or taking! ;)
(unknown member): What amazes me is that any photographer with half of a brain would agree to Getty's terms and conditions. Essentially, the photographers assume all of the risk and cost of creating the images. Then Getty pays a fee that comes nowhere close to covering those costs, much less the photographer's time. Getty is doing very well under its business model while its content creators earn very little.
When stock licensing started out photographers saw it as a way to earn more income by licensing images that were outtakes from paid gigs. Then some photographers began producing images on "spec" in the hope that they would recoup their investment. The downside of stock photography is that clients can license images at less cost than assigning someone to create the photos. It didn't take long for companies to switch from assignments to sourcing images from stock agencies and photographers.
Now that images have been commodified and fees are so low stock is lose-win business model. Guess who wins!
Pond5 splits 50-50 with photographers
chillgreg: Sorry DPR. Another boring, paint-by-numbers review. Regurgitated. The reviewer lacks even a modicum of enthusiasm, almost as though forced to perform the review as punishment. You really need to lose the hyper-defensive chip-on-the-shoulder attitude when the overwhelming majority of comments disagree with your findings.
Nuisances like these two are nauseating. You both have incredible supernatural powers to be able to detect 'enthusiasm' and 'punishment' via your monitors. Just shut up and shoot. Or better yet, start your own websites and come up with your own standards and awards. @R Butler keep up the good work despite the hating trolls.
thx1138: Hadn't realised the M1 had no EVF or option. I had just assumed that was the A1. Oh well another coulda shoulda woulda camera.
Not really sure what Fuji's thinking is here. One the one hand they think you are sophisticated enough to understands the benefits of a big sensor, and IL, and DoF and manual control, but think you are still so amateurish as to hold a camera at arms length to frame a scene, in bright sunlight where the VF can hardly be seen and the camera is far less stable and more prone to shake.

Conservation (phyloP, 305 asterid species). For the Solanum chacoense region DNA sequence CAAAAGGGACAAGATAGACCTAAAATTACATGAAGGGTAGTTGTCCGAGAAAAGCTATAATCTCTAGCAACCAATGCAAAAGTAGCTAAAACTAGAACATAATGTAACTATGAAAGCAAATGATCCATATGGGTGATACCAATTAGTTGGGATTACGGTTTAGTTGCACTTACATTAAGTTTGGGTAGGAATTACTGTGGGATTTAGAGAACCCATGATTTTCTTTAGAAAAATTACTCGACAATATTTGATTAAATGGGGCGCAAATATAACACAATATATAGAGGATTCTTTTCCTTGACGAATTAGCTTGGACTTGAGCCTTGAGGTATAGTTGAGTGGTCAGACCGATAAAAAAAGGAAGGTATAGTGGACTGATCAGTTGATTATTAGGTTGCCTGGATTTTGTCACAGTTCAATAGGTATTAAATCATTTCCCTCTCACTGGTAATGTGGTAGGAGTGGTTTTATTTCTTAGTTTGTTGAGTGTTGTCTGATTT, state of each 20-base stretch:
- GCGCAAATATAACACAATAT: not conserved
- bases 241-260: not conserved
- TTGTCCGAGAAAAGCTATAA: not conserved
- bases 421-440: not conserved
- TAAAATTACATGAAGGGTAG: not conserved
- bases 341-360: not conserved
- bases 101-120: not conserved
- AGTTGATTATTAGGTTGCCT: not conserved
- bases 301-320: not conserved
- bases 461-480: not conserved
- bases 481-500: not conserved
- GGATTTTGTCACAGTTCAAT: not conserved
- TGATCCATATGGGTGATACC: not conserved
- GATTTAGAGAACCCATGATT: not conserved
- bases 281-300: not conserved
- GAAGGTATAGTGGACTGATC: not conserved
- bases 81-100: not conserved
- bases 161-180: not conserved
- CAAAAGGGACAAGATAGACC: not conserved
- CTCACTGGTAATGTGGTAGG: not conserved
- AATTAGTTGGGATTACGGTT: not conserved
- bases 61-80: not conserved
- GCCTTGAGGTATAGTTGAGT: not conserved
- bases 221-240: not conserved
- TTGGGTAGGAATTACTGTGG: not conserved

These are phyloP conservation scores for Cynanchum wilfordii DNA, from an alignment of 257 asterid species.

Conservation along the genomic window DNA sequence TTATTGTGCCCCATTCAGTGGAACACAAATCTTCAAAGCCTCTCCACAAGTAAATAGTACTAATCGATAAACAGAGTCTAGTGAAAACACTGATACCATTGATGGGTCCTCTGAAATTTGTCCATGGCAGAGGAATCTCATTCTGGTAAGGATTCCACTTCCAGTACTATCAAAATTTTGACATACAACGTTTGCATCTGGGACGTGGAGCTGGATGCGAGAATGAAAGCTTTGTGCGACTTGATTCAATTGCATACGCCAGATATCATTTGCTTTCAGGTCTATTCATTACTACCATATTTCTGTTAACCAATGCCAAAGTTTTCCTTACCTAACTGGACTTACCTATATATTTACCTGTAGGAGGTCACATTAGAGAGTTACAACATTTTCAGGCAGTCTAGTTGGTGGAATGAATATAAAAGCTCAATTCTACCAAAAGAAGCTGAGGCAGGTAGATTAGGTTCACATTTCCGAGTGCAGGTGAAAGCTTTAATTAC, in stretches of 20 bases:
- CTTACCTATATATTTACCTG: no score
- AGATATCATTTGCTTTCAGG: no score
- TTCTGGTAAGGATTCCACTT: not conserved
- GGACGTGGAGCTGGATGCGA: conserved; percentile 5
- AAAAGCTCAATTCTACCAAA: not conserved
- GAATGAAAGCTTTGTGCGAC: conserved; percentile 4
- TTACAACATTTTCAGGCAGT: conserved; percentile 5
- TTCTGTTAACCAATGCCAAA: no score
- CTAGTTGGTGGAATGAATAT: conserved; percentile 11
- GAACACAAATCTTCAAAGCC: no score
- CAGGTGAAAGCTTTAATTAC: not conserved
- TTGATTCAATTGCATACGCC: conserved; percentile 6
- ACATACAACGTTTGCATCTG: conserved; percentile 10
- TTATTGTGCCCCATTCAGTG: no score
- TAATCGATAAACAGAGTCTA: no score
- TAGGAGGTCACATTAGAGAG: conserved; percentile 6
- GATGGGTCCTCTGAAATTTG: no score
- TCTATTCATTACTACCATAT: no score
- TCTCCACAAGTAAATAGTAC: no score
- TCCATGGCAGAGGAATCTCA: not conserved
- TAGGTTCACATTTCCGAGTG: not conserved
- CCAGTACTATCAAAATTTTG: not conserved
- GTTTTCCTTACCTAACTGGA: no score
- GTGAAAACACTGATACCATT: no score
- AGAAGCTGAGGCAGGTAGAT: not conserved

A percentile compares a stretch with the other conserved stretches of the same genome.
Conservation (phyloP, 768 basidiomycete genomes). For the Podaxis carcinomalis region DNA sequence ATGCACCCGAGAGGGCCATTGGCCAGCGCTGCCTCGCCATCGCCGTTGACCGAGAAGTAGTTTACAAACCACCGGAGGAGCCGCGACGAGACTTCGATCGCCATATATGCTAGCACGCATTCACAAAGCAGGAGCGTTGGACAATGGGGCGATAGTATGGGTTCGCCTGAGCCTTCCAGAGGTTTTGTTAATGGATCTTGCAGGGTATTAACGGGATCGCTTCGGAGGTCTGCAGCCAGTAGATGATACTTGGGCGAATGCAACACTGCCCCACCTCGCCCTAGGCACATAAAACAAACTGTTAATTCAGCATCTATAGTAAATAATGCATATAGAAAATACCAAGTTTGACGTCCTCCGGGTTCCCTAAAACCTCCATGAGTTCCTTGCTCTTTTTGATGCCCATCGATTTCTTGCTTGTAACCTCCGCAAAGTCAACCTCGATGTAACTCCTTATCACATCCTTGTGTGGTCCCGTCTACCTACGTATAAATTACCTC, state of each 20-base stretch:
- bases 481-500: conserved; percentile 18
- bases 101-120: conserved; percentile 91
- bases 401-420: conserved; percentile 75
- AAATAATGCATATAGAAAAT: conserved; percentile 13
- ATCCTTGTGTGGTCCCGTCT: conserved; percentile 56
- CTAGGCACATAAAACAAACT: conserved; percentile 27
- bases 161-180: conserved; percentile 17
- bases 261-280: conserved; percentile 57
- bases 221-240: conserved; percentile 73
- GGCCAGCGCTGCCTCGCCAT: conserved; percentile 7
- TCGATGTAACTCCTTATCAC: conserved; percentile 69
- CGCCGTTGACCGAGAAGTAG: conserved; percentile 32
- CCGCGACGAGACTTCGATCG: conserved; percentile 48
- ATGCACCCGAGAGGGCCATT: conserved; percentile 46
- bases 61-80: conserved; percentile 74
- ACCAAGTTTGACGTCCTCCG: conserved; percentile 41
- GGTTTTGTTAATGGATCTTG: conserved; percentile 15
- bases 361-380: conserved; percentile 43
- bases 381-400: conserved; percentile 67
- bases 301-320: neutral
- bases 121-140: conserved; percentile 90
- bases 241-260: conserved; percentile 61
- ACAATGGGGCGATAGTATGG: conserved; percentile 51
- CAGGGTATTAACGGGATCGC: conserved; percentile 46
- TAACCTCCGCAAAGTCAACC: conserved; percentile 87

So is it still a P&S or a serious camera?
I did not know that holding a camera at arms length to frame a scene was amateurish. Thanks for the heads up-- now I have to start sending some money back and reduce my rates.
JadedGamer: Amazing, you people are...
When you get a good meal at a restaurant, do you ask what kind of stove the cook used? Sheesh!
Are you sure that camera is directly related to the quality of the outcome?? Are you certain of this fact?
siberstorm27: You can get anyone to use your device and say anything about it if you throw enough money at it. From pop stars like Katy Perry to photographers for Vogue. The more desperate you are, the more money you throw. HTC has already sunk billions on Robert Downey Jr., even though their company and device portfolio is imploding. I've seen stunning photoshoots with the iPhone 3GS. It's all about lighting and preparation and professionalism. I am not impressed that Nokia and Microsoft continue to use misleading and/or distasteful marketing ploys when the actual Lumia 1020 phone isn't so hot and the camera quality is overblown compared to other phone cameras.
The desperate ones are clearly all who think like you. Skeptics have been around forever and they always, always, lose. Photography is forever evolving. Embrace technology people! Or get out of the way.
I am all for IG and mobile photography but these pictures are just bad. No other way to say it. Composition, colors, choice of filters--very poorly done.